Turkey’s National Security Council, the country’s top security body, warned on Wednesday against supporting PKK/YPG/PYD saying it went contrary to the notions of friendship and alliance.
The statement came after a closed-door meeting in Ankara, which lasted over four hours under the chairmanship of President Recep Tayyip Erdogan.
“It has been stressed that a policy of supporting the PKK/PYD/YPG terror organization -- which is acting under the guise of the Syrian Democratic Forces (SDF) -- does not suit [the principles of] friendship and alliance,” a statement released after the meeting read.
The YPG-backed Syrian Democratic Forces have been Washington's principle partner in the anti-Daesh fight in northern Syria, vexing Ankara. U.S. support for the YPG has threatened to upend relations between Washington and Ankara.
The council in the statement also questioned the freedom to operate that "terrorists" appear to benefit from in various countries, despite Turkey’s warnings.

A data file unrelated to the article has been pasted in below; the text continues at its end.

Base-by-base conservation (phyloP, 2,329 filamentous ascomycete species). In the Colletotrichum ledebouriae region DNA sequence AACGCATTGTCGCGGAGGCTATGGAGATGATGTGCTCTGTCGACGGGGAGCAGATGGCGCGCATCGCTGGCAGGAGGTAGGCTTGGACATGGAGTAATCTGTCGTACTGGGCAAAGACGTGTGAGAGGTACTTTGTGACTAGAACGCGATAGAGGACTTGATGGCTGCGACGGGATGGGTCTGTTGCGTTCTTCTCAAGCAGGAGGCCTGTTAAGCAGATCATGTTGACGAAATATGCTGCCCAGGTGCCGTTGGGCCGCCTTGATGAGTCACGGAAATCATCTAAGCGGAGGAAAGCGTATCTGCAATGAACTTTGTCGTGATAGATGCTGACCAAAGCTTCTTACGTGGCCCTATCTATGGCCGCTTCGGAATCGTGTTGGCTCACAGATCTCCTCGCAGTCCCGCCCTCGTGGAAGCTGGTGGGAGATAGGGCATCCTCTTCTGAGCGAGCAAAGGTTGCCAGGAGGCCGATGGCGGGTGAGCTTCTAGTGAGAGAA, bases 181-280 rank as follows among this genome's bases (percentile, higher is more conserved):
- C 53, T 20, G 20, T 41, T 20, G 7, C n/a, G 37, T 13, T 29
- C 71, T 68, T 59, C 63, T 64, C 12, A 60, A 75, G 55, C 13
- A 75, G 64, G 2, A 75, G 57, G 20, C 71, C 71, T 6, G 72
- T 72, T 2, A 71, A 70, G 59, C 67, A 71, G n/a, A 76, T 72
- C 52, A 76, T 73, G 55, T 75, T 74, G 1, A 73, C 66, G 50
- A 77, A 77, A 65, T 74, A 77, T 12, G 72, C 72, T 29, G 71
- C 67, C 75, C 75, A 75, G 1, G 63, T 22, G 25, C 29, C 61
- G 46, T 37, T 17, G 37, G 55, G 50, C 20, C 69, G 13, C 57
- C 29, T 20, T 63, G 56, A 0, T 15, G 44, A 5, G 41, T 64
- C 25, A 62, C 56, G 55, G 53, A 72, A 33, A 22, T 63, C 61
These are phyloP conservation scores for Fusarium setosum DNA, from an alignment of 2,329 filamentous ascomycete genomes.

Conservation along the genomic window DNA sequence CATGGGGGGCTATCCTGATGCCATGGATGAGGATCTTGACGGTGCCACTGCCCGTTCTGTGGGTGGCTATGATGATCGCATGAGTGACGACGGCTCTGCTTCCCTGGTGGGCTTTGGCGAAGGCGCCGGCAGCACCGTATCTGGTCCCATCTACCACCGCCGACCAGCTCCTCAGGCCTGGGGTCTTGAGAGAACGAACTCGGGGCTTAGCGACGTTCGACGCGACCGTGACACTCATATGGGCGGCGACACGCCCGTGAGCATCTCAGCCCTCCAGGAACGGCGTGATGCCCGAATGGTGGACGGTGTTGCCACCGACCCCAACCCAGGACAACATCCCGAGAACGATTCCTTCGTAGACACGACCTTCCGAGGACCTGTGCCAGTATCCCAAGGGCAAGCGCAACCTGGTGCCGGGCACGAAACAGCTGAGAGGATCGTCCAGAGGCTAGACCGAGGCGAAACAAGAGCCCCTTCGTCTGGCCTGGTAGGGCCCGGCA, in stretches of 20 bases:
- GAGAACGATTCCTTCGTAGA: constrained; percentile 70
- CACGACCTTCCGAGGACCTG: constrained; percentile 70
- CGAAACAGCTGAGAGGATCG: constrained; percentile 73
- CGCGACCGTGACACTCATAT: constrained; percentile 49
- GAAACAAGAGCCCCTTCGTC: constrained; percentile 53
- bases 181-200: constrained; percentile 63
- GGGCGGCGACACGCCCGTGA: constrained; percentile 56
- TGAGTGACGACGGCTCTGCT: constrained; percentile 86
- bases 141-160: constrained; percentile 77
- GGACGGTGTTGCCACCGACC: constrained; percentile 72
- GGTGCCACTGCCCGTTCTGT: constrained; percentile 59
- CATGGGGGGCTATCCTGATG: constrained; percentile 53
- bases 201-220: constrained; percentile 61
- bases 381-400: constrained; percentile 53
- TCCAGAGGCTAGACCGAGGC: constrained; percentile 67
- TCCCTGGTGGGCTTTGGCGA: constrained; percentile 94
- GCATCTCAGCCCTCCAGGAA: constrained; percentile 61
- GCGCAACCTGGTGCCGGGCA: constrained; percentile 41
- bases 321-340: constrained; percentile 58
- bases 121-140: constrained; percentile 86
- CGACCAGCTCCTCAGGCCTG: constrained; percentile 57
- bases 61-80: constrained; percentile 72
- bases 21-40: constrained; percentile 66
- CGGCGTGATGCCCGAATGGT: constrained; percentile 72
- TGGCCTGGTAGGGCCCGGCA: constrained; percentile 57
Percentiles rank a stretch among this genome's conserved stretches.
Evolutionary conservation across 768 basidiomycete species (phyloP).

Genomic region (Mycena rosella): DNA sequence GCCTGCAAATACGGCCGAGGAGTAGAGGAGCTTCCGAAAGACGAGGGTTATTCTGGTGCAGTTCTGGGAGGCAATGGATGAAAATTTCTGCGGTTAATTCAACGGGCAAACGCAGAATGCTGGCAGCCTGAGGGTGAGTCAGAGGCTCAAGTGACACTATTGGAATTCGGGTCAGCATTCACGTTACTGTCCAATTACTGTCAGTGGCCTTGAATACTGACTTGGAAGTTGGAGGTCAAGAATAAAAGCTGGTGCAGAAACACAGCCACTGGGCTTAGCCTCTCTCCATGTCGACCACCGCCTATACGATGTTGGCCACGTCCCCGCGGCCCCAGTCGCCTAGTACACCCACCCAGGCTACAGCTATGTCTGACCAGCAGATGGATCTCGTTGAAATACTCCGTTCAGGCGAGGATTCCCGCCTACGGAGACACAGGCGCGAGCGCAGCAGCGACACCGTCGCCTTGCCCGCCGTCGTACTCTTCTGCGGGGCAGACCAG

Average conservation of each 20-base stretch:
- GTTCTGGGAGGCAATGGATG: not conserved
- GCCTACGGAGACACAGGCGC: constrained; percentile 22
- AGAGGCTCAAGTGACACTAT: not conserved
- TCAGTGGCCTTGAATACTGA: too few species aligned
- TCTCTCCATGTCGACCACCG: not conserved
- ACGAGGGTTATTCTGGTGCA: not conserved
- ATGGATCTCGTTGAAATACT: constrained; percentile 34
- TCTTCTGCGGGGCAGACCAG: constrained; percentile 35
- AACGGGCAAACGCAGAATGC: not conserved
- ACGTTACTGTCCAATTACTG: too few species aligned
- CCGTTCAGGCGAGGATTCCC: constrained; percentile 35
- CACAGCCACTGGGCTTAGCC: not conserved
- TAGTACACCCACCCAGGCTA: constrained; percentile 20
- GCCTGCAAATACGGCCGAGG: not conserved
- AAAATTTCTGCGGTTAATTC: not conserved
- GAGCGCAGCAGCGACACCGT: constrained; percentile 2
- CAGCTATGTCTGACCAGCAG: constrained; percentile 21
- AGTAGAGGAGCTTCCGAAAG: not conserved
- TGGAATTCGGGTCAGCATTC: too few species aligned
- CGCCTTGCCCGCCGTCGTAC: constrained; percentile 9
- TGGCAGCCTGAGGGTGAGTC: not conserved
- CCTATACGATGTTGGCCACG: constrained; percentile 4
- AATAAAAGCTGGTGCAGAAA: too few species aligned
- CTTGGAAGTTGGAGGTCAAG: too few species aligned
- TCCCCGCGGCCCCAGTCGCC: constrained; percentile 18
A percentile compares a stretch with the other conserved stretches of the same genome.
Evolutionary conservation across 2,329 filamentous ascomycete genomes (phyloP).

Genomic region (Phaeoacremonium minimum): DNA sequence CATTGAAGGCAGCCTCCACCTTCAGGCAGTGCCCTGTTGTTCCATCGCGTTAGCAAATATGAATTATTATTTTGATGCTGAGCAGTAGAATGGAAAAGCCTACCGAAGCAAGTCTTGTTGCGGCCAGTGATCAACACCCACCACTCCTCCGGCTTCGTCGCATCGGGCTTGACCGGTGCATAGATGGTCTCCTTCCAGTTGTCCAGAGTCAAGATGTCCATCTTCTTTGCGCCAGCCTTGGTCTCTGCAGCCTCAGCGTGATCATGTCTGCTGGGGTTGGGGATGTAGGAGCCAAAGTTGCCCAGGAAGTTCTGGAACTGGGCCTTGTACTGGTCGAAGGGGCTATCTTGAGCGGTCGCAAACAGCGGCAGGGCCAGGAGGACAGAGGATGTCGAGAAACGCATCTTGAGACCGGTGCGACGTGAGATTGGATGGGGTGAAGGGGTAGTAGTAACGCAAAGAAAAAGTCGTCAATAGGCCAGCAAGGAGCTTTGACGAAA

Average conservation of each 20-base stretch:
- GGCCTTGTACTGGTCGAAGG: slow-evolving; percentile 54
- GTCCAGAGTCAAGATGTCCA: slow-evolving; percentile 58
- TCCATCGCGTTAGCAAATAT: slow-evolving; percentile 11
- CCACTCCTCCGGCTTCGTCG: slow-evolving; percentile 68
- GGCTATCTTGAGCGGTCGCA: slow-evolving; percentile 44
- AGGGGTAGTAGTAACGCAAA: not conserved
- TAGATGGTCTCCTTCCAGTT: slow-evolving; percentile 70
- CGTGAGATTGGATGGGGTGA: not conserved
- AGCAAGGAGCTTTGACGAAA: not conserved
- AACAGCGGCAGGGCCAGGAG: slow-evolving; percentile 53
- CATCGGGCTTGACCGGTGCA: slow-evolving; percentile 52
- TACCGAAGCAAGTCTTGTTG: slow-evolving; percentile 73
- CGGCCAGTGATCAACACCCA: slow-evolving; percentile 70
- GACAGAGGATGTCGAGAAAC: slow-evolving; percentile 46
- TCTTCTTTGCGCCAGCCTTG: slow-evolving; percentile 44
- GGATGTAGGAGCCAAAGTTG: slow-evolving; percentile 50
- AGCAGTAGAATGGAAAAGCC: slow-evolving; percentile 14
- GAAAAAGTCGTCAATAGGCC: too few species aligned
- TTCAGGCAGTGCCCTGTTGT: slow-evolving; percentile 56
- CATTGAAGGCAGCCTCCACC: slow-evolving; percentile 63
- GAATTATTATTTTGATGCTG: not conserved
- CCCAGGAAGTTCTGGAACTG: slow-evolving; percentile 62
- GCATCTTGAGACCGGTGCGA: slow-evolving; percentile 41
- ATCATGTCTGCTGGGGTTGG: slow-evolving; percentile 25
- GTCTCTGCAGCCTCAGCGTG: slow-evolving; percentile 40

Ankara has frequently voiced its frustration after various demonstrations organized by the PKK terror group, namely in European countries.
"It has been noted that establishing a strategic cooperation with Turkey -- which has considerable experience in the fight against terrorism – will constitute a benefit all around the world,” said the statement.
“It has been stated that terror attacks in Afghanistan, Germany, Belgium, France, Iraq, Britain, Sweden and Pakistan have shown one more time how much Turkey is right in its calls for cooperation in order to prevent terrorism," it said.
The statement also noted that Turkey’s relations with the European Union should be improved in line with Turkey’s full membership goal with lifting obstacles to visa-free travel and opening new chapters and fulfilling its commitments with regard to aid to provided for refugees.
It also said the meeting focused mainly on measures, taken inside and outside of the country, against various terror organizations.
*Reporting by Enes Kaplan, Writing by Nilay Kar